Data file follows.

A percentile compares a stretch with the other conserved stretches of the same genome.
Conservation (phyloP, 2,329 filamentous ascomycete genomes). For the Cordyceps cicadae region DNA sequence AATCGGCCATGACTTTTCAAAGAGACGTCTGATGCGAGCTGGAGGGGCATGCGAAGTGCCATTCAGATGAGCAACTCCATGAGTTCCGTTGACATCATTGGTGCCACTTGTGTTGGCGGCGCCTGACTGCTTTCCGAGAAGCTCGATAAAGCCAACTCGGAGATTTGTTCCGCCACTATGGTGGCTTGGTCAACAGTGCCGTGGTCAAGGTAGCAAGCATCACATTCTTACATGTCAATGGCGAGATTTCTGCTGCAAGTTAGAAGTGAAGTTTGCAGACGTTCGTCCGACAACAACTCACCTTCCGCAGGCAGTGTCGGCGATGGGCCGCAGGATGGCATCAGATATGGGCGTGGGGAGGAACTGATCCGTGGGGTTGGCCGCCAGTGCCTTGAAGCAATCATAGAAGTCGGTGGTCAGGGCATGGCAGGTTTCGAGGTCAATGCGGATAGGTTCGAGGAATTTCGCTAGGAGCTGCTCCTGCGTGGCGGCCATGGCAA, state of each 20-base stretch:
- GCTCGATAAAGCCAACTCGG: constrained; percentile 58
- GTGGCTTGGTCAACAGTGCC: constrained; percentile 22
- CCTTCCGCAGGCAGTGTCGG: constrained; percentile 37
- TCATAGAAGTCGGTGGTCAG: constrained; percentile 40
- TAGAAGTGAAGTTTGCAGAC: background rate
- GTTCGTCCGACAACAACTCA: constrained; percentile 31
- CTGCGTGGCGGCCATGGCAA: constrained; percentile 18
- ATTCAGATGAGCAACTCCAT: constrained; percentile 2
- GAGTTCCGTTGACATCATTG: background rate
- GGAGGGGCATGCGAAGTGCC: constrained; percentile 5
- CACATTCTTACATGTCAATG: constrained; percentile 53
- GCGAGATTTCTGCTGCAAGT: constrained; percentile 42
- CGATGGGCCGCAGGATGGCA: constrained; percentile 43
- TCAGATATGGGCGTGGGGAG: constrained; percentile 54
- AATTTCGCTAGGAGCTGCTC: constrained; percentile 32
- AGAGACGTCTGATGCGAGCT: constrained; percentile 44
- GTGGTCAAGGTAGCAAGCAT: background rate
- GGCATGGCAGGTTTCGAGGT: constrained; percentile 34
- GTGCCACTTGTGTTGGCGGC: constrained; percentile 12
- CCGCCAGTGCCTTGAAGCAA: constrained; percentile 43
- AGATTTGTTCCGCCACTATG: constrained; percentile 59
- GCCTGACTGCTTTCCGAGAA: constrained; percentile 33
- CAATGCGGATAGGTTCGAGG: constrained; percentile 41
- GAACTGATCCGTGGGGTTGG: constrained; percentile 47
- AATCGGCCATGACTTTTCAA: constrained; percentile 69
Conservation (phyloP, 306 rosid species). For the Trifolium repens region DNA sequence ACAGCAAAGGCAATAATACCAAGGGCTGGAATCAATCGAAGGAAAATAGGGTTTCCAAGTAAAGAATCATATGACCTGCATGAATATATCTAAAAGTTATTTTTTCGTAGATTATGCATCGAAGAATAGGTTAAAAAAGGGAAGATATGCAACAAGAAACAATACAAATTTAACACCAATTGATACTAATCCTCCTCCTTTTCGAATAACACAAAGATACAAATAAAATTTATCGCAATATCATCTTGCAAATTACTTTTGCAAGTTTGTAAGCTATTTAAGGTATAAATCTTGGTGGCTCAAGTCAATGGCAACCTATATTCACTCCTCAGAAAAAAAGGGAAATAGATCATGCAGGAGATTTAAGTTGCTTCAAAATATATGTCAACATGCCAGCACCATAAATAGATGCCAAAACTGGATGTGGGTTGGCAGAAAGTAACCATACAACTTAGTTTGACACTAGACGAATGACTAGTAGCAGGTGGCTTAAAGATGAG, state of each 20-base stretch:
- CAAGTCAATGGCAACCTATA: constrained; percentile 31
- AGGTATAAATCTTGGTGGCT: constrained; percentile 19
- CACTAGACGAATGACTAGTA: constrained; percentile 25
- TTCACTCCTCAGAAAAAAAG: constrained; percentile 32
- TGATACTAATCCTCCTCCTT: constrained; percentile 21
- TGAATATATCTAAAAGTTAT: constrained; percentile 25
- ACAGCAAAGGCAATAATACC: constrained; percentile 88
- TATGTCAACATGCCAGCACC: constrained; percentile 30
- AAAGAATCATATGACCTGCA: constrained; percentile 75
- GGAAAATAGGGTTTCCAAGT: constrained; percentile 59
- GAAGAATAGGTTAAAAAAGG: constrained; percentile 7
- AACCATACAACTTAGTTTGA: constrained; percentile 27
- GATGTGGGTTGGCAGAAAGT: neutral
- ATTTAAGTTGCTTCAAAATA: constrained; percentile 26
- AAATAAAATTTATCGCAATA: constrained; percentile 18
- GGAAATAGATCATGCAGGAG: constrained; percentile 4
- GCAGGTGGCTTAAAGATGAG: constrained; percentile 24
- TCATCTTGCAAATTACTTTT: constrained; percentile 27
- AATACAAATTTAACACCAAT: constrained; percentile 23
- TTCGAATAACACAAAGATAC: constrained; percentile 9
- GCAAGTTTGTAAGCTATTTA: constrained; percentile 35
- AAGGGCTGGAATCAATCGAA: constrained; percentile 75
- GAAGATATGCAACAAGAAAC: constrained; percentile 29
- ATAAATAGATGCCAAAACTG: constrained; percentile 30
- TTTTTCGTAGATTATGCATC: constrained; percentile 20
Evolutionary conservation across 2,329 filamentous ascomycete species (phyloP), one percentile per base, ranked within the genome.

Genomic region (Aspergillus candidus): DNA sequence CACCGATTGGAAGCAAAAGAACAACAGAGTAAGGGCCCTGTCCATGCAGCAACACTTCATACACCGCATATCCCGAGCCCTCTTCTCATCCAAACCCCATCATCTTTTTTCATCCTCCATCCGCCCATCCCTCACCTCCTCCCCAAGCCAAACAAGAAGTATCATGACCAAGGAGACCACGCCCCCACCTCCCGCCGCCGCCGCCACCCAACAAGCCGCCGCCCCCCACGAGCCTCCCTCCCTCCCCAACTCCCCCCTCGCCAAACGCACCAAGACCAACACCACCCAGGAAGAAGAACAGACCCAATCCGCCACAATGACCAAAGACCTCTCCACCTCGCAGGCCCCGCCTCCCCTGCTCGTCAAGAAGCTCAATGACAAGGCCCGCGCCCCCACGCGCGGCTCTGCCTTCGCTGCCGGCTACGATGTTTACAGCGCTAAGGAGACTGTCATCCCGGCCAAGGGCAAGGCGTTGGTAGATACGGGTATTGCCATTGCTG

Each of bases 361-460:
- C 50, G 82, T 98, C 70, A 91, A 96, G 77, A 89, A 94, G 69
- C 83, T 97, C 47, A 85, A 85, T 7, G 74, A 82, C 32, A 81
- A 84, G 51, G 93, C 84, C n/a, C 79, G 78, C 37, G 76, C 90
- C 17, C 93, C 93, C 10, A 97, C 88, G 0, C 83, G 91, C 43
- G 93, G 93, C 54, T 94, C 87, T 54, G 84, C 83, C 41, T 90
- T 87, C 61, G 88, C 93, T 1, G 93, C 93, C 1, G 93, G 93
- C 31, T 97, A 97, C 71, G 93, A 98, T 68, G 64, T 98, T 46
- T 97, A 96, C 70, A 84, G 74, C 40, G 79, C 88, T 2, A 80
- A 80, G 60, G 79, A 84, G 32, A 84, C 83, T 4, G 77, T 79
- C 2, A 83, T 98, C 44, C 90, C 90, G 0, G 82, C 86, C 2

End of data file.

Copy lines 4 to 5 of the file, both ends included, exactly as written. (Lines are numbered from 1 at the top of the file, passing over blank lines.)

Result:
- GTGGCTTGGTCAACAGTGCC: constrained; percentile 22
- CCTTCCGCAGGCAGTGTCGG: constrained; percentile 37